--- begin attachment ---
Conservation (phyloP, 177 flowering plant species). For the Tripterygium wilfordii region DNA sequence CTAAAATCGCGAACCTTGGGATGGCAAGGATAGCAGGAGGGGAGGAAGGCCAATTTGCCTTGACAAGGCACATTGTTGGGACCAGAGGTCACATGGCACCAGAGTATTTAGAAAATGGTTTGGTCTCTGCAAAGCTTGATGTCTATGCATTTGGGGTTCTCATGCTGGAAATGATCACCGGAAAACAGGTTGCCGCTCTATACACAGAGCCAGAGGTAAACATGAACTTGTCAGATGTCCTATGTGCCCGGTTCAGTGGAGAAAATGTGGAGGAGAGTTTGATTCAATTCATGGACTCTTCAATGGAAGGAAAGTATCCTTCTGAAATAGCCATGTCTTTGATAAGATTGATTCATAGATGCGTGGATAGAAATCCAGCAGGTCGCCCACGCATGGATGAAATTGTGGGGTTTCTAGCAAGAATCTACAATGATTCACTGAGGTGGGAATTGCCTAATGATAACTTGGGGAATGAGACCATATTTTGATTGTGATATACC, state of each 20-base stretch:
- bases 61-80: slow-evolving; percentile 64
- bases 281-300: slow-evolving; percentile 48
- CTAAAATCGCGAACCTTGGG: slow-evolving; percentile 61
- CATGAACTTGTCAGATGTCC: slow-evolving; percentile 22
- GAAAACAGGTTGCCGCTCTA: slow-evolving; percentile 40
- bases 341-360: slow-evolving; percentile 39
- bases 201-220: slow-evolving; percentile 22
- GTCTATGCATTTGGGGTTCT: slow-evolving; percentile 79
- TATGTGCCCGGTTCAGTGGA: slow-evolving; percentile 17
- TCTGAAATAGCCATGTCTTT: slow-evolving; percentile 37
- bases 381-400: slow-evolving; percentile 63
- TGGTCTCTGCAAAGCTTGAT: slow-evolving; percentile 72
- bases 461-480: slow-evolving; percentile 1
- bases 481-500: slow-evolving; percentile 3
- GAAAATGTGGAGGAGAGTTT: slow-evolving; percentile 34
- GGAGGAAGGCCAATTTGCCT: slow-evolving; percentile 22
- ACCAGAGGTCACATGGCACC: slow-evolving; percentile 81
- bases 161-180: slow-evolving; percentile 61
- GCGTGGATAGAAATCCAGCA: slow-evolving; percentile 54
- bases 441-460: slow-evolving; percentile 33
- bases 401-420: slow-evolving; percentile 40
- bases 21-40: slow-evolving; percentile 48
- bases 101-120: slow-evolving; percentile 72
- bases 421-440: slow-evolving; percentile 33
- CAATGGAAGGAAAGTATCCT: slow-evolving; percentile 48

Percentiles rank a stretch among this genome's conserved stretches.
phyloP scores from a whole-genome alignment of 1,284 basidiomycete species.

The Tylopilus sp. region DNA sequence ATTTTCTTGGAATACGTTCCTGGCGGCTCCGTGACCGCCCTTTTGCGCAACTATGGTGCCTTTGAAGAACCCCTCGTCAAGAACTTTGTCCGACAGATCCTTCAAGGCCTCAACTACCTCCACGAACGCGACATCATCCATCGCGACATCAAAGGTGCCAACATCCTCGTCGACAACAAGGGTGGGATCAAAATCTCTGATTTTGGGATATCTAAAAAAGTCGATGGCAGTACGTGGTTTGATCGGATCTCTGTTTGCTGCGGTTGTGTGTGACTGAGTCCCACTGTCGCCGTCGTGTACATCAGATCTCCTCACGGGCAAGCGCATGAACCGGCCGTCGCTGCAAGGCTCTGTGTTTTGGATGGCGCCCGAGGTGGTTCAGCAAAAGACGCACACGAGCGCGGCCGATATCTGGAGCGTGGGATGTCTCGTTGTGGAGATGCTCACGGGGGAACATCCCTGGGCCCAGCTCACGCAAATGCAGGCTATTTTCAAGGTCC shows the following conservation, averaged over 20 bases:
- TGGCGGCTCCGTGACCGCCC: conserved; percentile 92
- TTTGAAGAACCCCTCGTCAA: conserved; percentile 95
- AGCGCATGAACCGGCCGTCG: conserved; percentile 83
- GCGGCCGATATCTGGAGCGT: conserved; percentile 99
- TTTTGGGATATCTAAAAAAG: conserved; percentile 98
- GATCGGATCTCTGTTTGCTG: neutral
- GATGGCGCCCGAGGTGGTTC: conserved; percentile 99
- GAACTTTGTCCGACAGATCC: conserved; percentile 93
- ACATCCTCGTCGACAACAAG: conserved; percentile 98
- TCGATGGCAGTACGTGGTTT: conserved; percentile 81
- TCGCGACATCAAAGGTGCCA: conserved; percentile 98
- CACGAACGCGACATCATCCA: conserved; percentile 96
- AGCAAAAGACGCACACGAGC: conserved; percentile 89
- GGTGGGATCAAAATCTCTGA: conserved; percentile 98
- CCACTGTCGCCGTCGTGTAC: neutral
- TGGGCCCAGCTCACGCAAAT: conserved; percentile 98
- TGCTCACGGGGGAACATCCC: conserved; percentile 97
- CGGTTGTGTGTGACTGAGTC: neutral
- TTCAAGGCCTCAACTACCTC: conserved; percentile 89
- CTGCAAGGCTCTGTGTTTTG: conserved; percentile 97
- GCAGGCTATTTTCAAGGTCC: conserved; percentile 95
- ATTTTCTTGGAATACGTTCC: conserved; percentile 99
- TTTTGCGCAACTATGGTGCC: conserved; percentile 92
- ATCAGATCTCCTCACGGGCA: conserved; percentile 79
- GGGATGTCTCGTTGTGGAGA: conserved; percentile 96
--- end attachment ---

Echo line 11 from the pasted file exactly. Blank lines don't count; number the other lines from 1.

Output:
- TCTGAAATAGCCATGTCTTT: slow-evolving; percentile 37